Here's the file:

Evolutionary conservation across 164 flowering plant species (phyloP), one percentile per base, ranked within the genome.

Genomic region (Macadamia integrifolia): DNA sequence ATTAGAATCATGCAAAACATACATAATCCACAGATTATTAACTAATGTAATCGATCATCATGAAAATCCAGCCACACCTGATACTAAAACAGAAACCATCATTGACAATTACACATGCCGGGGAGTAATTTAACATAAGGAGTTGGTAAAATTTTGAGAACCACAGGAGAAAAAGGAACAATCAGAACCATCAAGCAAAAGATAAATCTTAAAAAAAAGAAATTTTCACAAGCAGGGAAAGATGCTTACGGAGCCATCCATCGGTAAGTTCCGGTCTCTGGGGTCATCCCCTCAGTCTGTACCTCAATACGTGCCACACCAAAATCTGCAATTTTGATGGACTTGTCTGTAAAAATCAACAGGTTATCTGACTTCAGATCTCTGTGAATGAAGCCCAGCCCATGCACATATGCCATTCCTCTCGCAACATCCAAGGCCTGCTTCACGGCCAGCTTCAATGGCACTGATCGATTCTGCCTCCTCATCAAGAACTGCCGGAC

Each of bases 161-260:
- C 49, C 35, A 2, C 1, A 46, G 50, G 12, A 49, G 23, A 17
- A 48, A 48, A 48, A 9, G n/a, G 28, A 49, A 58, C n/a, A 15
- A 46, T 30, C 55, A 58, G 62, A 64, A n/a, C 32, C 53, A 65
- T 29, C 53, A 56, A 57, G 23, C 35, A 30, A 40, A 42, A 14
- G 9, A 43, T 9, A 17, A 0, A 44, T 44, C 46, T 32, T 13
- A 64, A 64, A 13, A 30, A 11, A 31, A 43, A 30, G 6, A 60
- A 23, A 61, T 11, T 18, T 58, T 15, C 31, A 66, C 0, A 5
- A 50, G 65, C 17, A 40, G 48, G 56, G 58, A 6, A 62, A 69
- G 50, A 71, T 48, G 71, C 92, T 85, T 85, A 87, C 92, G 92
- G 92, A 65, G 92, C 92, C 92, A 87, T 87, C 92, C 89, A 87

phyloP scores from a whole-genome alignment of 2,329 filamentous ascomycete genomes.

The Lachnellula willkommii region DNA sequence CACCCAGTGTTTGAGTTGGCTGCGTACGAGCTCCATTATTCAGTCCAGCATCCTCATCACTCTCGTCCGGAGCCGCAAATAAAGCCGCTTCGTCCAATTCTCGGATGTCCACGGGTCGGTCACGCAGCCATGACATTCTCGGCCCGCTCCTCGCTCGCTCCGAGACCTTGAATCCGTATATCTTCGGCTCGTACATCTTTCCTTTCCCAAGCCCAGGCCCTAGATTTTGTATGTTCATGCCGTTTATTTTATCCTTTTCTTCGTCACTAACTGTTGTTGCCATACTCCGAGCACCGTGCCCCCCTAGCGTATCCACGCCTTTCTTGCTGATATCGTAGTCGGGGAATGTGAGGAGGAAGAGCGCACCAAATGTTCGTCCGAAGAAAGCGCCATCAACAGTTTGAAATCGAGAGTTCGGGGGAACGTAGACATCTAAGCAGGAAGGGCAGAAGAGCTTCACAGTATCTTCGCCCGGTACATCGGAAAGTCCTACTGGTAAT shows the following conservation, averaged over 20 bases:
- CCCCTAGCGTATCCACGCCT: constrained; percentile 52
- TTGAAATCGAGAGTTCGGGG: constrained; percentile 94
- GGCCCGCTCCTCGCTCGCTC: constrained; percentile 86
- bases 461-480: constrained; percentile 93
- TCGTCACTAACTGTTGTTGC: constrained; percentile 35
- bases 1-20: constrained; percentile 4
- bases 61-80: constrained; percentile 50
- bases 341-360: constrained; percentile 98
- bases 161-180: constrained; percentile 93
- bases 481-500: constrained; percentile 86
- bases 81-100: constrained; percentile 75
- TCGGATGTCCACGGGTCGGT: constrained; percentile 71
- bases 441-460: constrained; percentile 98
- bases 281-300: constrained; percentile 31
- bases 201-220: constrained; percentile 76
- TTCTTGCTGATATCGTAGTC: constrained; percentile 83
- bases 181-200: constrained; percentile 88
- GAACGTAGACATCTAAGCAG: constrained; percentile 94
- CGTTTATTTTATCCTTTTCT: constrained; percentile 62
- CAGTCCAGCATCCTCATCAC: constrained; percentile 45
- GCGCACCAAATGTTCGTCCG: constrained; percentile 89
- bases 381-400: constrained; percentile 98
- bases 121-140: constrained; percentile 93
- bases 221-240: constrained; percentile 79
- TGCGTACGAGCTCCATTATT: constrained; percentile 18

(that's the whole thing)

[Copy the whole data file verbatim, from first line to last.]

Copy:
Evolutionary conservation across 164 flowering plant species (phyloP), one percentile per base, ranked within the genome.

Genomic region (Macadamia integrifolia): DNA sequence ATTAGAATCATGCAAAACATACATAATCCACAGATTATTAACTAATGTAATCGATCATCATGAAAATCCAGCCACACCTGATACTAAAACAGAAACCATCATTGACAATTACACATGCCGGGGAGTAATTTAACATAAGGAGTTGGTAAAATTTTGAGAACCACAGGAGAAAAAGGAACAATCAGAACCATCAAGCAAAAGATAAATCTTAAAAAAAAGAAATTTTCACAAGCAGGGAAAGATGCTTACGGAGCCATCCATCGGTAAGTTCCGGTCTCTGGGGTCATCCCCTCAGTCTGTACCTCAATACGTGCCACACCAAAATCTGCAATTTTGATGGACTTGTCTGTAAAAATCAACAGGTTATCTGACTTCAGATCTCTGTGAATGAAGCCCAGCCCATGCACATATGCCATTCCTCTCGCAACATCCAAGGCCTGCTTCACGGCCAGCTTCAATGGCACTGATCGATTCTGCCTCCTCATCAAGAACTGCCGGAC

Each of bases 161-260:
- C 49, C 35, A 2, C 1, A 46, G 50, G 12, A 49, G 23, A 17
- A 48, A 48, A 48, A 9, G n/a, G 28, A 49, A 58, C n/a, A 15
- A 46, T 30, C 55, A 58, G 62, A 64, A n/a, C 32, C 53, A 65
- T 29, C 53, A 56, A 57, G 23, C 35, A 30, A 40, A 42, A 14
- G 9, A 43, T 9, A 17, A 0, A 44, T 44, C 46, T 32, T 13
- A 64, A 64, A 13, A 30, A 11, A 31, A 43, A 30, G 6, A 60
- A 23, A 61, T 11, T 18, T 58, T 15, C 31, A 66, C 0, A 5
- A 50, G 65, C 17, A 40, G 48, G 56, G 58, A 6, A 62, A 69
- G 50, A 71, T 48, G 71, C 92, T 85, T 85, A 87, C 92, G 92
- G 92, A 65, G 92, C 92, C 92, A 87, T 87, C 92, C 89, A 87

phyloP scores from a whole-genome alignment of 2,329 filamentous ascomycete genomes.

The Lachnellula willkommii region DNA sequence CACCCAGTGTTTGAGTTGGCTGCGTACGAGCTCCATTATTCAGTCCAGCATCCTCATCACTCTCGTCCGGAGCCGCAAATAAAGCCGCTTCGTCCAATTCTCGGATGTCCACGGGTCGGTCACGCAGCCATGACATTCTCGGCCCGCTCCTCGCTCGCTCCGAGACCTTGAATCCGTATATCTTCGGCTCGTACATCTTTCCTTTCCCAAGCCCAGGCCCTAGATTTTGTATGTTCATGCCGTTTATTTTATCCTTTTCTTCGTCACTAACTGTTGTTGCCATACTCCGAGCACCGTGCCCCCCTAGCGTATCCACGCCTTTCTTGCTGATATCGTAGTCGGGGAATGTGAGGAGGAAGAGCGCACCAAATGTTCGTCCGAAGAAAGCGCCATCAACAGTTTGAAATCGAGAGTTCGGGGGAACGTAGACATCTAAGCAGGAAGGGCAGAAGAGCTTCACAGTATCTTCGCCCGGTACATCGGAAAGTCCTACTGGTAAT shows the following conservation, averaged over 20 bases:
- CCCCTAGCGTATCCACGCCT: constrained; percentile 52
- TTGAAATCGAGAGTTCGGGG: constrained; percentile 94
- GGCCCGCTCCTCGCTCGCTC: constrained; percentile 86
- bases 461-480: constrained; percentile 93
- TCGTCACTAACTGTTGTTGC: constrained; percentile 35
- bases 1-20: constrained; percentile 4
- bases 61-80: constrained; percentile 50
- bases 341-360: constrained; percentile 98
- bases 161-180: constrained; percentile 93
- bases 481-500: constrained; percentile 86
- bases 81-100: constrained; percentile 75
- TCGGATGTCCACGGGTCGGT: constrained; percentile 71
- bases 441-460: constrained; percentile 98
- bases 281-300: constrained; percentile 31
- bases 201-220: constrained; percentile 76
- TTCTTGCTGATATCGTAGTC: constrained; percentile 83
- bases 181-200: constrained; percentile 88
- GAACGTAGACATCTAAGCAG: constrained; percentile 94
- CGTTTATTTTATCCTTTTCT: constrained; percentile 62
- CAGTCCAGCATCCTCATCAC: constrained; percentile 45
- GCGCACCAAATGTTCGTCCG: constrained; percentile 89
- bases 381-400: constrained; percentile 98
- bases 121-140: constrained; percentile 93
- bases 221-240: constrained; percentile 79
- TGCGTACGAGCTCCATTATT: constrained; percentile 18